Let's start this discussion by defining the term that will be used throughout this post. Burn rate is the rate per month that a company spends money. This covers all expenses for this company, including rent, payroll, employee benefits, utilities, etc. Usually, this burn rate is split up between projects if a company is working on multiple projects, and is generally quoted on a per-head basis. For example, a company with a burn rate of $100,000 per month and ten employees is said to have a burn rate of $10,000 per head.
Now, I'm not going to be giving specific figures at all, but I'm going to try to lay out what was going on.
When we started on "SiN Episodes" in 2005, we were working on two other projects: "25 To Life" and an unannounced project. As a result, we were able to split the company burn rate between three seperate projects, two of which had milestone money coming in on a fairly regular basis.
At the end of 2005, "25 To Life" was supposed to be ending, and the staff on that project was supposed to split between the unannounced project and "SiN Episodes." However, the unannounced project was cancelled, so everyone in the company moved onto "SiN Episodes." This increased the burn rate significantly, because instead of only having 15-20 heads on the project, we had almost 40 heads on the project. However, it was helping bugs get fixed faster and helping to improve the overall quality of the project.
While this was going on, upper management was trying to sign other deals to work on concurrently with "SiN Episodes." Especially near the end of the project, we had many people who weren't being used to their full potential who could have easily worked on other projects. Unfortunately, having to continue to cover that burn rate led to cost cutting in other sections, like the five-figure testing budget and the even smaller marketing budget.
We were in final negotiations on one project when "SiN Episodes" went gold, so 15 people started working on "Episode 2," and the rest started getting up to speed on the new technology that this other project would require. "SiN Episodes" was selling well enough to fund those fifteen people during the development process. However, there was still the matter of these other 25 people. If enough money is coming in to cover the burn rate for fifteen heads, but your burn rate is forty heads, it isn't a good thing. This is definitely the case when you start talking about critical path items that cannot be shortened by throwing headcount at it, like the code merge.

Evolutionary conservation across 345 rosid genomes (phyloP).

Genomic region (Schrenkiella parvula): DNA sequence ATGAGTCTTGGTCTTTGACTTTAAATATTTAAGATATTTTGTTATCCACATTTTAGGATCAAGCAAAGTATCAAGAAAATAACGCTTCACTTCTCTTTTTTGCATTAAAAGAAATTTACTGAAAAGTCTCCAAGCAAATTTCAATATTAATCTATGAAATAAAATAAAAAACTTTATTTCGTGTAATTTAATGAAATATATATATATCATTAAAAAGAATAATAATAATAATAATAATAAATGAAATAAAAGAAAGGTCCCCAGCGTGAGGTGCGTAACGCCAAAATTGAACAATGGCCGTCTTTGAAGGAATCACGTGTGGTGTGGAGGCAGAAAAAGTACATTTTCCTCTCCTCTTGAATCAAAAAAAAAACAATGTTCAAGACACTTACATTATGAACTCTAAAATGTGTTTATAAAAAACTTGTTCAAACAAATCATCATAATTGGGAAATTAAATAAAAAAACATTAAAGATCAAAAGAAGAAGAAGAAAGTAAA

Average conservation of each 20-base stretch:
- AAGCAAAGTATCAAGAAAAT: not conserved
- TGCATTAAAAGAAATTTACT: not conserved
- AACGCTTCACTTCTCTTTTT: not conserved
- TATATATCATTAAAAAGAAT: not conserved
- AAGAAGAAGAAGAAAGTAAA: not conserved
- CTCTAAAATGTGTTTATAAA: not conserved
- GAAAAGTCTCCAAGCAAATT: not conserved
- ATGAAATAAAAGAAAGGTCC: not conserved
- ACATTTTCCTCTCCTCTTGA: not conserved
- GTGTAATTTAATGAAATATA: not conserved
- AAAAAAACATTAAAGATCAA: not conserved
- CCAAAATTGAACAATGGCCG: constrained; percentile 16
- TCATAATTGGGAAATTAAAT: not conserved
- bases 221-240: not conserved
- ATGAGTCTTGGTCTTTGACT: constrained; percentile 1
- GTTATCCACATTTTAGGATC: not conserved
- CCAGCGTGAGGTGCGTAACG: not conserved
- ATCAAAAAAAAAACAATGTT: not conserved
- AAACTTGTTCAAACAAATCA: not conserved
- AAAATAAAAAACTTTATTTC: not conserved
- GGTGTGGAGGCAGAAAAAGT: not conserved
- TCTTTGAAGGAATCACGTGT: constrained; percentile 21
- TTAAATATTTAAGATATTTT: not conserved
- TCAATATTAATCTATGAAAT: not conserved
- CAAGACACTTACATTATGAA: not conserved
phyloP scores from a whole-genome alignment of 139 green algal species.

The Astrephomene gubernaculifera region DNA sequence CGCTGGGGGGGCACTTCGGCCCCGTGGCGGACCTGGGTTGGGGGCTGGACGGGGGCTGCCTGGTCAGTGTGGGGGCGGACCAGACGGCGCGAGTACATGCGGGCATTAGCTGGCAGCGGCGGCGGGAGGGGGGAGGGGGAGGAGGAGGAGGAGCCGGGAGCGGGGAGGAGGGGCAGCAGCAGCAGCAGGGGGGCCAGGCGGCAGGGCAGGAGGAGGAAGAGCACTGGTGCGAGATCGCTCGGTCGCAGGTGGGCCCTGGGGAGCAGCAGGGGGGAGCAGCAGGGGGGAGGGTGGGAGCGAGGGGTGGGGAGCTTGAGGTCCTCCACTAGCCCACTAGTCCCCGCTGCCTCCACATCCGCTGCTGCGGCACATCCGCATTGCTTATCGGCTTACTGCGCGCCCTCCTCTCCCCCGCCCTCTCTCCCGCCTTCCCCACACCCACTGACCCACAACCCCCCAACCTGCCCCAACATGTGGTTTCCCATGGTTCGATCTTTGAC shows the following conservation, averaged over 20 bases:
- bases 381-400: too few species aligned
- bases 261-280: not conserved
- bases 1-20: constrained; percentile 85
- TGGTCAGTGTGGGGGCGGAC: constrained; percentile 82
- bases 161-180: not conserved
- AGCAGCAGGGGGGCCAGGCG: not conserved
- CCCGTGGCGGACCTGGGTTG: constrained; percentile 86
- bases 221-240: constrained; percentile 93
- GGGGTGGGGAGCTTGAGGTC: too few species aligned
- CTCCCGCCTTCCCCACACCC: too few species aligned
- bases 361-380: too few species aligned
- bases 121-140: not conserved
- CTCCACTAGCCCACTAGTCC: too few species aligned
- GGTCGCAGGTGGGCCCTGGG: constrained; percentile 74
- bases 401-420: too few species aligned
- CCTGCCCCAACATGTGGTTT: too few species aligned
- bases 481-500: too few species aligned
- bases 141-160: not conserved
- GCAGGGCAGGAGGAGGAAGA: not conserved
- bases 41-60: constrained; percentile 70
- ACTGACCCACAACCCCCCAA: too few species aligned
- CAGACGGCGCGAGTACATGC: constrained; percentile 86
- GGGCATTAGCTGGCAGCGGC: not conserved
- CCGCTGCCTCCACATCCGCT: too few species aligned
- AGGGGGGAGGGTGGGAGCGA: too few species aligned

Several project deals fell through. After five months, when a short-term development deal came along that didn't fall through, it required almost everyone in the company. The few remaining individuals were working on either new pitches to get additional projects, or trying to get alternate sources of funding to finish "SiN Episodes."
Obviously, the ending of this story wasn't a happy one. Ritual was acquired by MumboJumbo, and all signs point to the untimely death of the series. The sad part of this was that the first episode was a success. It sold well enough to pay for the burn rate for the team for the second episode...but not well enough to cover the remainder of the team. It's ironic that for all of the companies that died because of a commercial failure, this one was mortally wounded by a game that could have been considered a success in spite of itself. (Minor update: This may be premature, but my prediction on the fate of "SiN Episodes" may have been off by a small factor. Remember, I've been gone for eight weeks...)
Many people wondered why I was so harsh on the warez monkeys who grabbed illegal copies of the game. Well, if all of the people who pirated the game and contacted Ritual for tech support had actually purchased the game, it would have paid for the burn rate for two additional people from ship to date. That alone may not have changed the tide for "SiN Episodes," but it would have made the landing a lot softer for a few people...myself included.